Research & Commentary: California’s Single-Payer Posturing

Published March 5, 2010

When the governor of your state compares it to “an accident victim bleeding to death on the side of the road” and has to go to Washington seeking $6.9 billion just to keep the lights on, it takes a certain kind of political hubris to propose a vast new state health care program expected to cost in excess of $200 billion in just its first year. But that’s just what California state Sen. Mark Leno (D-San Francisco) has done.

California is facing one of the worst financial crises in the country, with 12.4 percent unemployment, a small business bankruptcy rate double the rest of the nation, and a gargantuan $20 billion deficit that has raised questions about the primary drag on the budget: an enormous network of state-run social programs.

Leno’s legislation, which would dramatically expand that network through a single-payer health care program for the state, passed the California Senate by a 22-14 vote. While Canada and other countries are moving away from the single-payer model after experiencing its deficiencies, Leno wants a single-payer system funded with federal and state money, a payroll tax, and the supposed “increased efficiency” of government.

But Leno’s legislation is not a feasible policy plan and is largely a reaction to the stagnation of government-run health care at the national level. State Sen. Christine Kehoe (D-San Diego) told reporters recently: “If it’s not to be done at the national level, let us take the lead.” But Democrat Jerry Brown has declined to support the measure, and Gov. Schwarzenegger vetoed similar plans in 2006 and 2008. After looking at the truth about single-payer, it’s easy to see why this plan ought to receive the same treatment.

The following articles show the high costs and loss of choice involved in single-payer systems.


Lives at Risk: Single Payer National Health Insurance Around the World
This study provides comprehensive information about single payer programs around the world: “Access to health care in single-payer systems is far from equitable; in fact, it often correlates with income–with rich and well-connected citizens jumping the queue for treatment. … In particular, the elderly, racial minorities, and those in rural areas are discriminated against when it comes to expensive treatments. And patients in countries with national health insurance usually have less access to critical medical procedures, modern medical technology, and lifesaving drugs than patients in the United States.”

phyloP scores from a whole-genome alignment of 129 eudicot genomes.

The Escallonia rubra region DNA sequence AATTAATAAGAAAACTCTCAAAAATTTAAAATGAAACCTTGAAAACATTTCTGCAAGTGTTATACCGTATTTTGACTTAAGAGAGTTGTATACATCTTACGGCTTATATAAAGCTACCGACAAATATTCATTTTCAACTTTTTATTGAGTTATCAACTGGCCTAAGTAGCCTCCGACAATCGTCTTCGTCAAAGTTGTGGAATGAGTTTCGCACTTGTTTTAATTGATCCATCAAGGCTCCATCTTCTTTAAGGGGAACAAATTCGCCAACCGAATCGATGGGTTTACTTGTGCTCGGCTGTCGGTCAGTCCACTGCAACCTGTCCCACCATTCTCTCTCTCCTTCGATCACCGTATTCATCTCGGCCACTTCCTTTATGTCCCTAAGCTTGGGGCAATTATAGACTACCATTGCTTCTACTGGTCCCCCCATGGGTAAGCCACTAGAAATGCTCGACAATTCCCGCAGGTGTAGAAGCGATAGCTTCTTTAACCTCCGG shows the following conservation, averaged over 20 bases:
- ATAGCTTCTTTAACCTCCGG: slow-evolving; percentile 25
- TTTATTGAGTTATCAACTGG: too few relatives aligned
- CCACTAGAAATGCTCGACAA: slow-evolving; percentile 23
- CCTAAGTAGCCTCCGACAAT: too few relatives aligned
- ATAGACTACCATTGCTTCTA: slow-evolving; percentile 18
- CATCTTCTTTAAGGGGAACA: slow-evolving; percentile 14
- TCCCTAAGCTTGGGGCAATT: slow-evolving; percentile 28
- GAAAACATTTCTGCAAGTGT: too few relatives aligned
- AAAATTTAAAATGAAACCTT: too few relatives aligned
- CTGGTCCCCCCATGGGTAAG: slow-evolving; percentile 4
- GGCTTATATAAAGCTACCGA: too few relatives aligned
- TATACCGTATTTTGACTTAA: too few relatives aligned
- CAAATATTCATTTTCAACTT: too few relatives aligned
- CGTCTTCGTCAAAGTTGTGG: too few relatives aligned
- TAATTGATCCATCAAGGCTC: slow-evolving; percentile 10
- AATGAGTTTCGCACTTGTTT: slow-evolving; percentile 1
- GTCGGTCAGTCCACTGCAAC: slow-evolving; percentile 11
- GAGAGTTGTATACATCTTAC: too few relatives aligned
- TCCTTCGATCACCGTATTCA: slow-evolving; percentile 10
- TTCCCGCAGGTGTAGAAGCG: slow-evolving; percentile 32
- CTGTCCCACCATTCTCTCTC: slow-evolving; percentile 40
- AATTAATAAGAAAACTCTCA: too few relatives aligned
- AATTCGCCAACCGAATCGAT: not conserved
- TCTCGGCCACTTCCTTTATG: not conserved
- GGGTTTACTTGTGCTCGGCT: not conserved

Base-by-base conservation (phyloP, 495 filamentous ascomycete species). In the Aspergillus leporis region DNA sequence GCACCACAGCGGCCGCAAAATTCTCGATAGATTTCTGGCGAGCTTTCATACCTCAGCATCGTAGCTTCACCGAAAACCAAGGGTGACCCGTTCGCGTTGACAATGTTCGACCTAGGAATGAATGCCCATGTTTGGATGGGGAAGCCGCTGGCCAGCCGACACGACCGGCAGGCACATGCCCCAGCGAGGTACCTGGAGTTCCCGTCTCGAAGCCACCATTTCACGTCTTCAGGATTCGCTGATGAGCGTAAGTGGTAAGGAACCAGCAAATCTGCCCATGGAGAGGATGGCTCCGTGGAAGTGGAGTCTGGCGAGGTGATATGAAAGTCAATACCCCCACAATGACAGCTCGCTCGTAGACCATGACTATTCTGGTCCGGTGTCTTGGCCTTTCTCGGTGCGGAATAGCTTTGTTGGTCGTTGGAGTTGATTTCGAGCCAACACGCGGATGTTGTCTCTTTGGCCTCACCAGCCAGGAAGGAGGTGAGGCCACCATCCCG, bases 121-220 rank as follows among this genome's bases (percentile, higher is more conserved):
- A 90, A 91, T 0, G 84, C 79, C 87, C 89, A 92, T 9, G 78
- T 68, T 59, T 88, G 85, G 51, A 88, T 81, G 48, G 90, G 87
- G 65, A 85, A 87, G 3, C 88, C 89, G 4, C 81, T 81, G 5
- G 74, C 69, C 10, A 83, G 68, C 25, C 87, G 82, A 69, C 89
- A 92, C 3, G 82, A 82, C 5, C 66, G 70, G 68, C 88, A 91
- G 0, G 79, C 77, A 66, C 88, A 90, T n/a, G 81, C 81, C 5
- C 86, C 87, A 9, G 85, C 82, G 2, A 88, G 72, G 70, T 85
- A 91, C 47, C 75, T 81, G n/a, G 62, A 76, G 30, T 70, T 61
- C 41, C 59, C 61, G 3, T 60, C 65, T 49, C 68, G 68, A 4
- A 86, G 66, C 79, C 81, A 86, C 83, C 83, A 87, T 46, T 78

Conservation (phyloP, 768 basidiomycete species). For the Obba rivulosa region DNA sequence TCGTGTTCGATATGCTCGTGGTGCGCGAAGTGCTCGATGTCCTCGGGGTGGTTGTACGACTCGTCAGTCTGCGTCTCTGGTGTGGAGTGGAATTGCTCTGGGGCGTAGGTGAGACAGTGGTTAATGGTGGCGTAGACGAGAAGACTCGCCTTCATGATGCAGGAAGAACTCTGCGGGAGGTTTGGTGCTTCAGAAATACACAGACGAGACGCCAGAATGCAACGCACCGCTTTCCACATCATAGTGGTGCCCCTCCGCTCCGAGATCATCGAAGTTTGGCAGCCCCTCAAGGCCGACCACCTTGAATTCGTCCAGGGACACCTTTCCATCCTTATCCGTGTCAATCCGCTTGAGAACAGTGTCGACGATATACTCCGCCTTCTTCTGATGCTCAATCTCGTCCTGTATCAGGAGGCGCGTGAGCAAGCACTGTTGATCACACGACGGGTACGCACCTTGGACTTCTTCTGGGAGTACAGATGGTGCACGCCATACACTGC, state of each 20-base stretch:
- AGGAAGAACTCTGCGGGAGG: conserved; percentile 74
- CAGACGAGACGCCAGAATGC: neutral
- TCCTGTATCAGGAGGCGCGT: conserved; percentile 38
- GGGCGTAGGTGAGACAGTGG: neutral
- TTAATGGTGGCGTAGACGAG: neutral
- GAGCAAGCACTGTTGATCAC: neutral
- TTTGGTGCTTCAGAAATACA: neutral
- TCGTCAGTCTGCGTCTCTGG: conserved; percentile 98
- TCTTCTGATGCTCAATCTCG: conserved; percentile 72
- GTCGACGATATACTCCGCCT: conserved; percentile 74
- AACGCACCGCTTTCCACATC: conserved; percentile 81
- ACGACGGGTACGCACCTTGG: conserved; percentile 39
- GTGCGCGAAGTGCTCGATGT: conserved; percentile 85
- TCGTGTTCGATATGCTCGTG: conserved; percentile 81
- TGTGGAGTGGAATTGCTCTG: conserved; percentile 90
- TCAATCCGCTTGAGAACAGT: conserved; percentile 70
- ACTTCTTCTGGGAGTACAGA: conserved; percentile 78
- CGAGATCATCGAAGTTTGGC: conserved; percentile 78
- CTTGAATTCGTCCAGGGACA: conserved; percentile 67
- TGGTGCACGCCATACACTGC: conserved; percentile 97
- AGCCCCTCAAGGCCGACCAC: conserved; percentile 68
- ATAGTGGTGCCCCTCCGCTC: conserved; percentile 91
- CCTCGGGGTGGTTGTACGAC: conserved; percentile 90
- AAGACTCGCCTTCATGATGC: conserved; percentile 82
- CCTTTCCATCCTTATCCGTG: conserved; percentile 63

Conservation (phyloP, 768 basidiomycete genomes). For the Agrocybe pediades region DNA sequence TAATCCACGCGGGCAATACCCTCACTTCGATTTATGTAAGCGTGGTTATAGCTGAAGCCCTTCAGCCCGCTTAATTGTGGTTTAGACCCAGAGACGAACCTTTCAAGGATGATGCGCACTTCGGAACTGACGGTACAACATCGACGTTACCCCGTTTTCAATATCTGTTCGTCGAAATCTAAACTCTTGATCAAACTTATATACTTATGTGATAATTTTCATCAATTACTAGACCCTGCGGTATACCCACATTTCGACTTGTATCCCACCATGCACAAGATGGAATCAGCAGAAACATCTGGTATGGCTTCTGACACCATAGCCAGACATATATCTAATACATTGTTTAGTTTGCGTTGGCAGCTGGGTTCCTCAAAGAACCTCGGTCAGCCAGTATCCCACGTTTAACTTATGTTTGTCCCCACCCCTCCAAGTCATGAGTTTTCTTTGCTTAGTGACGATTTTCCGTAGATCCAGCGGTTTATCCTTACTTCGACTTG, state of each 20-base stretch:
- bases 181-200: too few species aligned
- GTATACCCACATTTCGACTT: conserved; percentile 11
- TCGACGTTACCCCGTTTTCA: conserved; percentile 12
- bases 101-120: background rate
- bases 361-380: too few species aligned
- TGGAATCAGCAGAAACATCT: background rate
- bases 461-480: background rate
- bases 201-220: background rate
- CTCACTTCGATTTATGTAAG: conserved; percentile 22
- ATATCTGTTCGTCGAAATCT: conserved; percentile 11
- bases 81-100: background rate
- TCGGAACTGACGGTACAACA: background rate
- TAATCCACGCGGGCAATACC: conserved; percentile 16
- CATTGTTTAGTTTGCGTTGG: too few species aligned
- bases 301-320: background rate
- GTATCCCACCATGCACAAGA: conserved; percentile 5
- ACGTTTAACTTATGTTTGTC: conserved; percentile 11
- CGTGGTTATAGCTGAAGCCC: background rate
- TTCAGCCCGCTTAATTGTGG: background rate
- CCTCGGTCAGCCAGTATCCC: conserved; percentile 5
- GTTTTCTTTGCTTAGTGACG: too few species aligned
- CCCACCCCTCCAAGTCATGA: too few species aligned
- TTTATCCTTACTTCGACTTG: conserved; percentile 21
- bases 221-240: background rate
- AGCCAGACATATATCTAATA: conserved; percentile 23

Single-Payer: Neither Simple nor Smart
In a column for Health Care News, Dr. Michael Glueck and Dr. Robert Cihak point out single-payer politicizes health care decisions and reduces consumer choice: “Putting health care decisions into the political arena will subject them to partisan wrangling, and it’s a virtual certainty that, in the end, the politicians will decide they don’t want to spend as much money as patients require or hospitals and physicians need to do their jobs.”

California Single-Payer: Downfall of a System
Michael D. Tanner of the Cato Institute outlines the obvious deficiencies of a proposed single-payer plan in California that was rejected by Gov. Schwarzenegger in 2006: “Private health insurance would be abolished. The state would become the sole payer for all health care services. The bill does not specifically prohibit paying for a procedure out of pocket. … [It] does, however, require that doctors take all patients and in the order that they apply for service. Thus, you couldn’t jump the queue by paying cash. Nor could a doctor set up a cash-only practice.”

Schwarzenegger Rejects Single Payer Program
This article from Health Care News details the rationale for Gov. Schwarzenegger’s rejection of a single-payer plan in 2006, quoting the governor as declaring: “This bill would require an extraordinary redirection of public and private funding by creating a vast new bureaucracy to take over health insurance and medical care for Californians–a serious and expensive mistake.”

Single-Payer Empowers the Government, Not the People
Writing at the KQED blog, John R. Graham of the Pacific Research Institute notes the historical failures of social insurance: “the alternative, which Professor Chaufan calls ‘single payer’ but is more accurately named ‘government monopoly’ is even less palatable.”

Sebelius Insists: No Single Payer at National Level
U.S. Health and Human Services Secretary Kathleen Sebelius has consistently maintained that the single-payer model will not be introduced at a national level: “This is not a trick. This is not single-payer. That’s not what anyone is talking about–mostly because the president feels strongly, as I do, that dismantling private health coverage for the 180 million Americans that have it, discouraging more employers from coming into the marketplace, is really the bad, you know, is a bad direction to go.”


For further information on the subject, visit the Health Care News Web site at; The Heartland Institute’s Web site at; or PolicyBot, The Heartland Institute’s free online research database, at

Nothing in this message is intended to influence the passage of legislation, and it does not necessarily represent the views of The Heartland Institute. If you have any questions about this issue or the Heartland Web sites, contact Managing Editor Ben Domenech at 312/377-4000 or [email protected].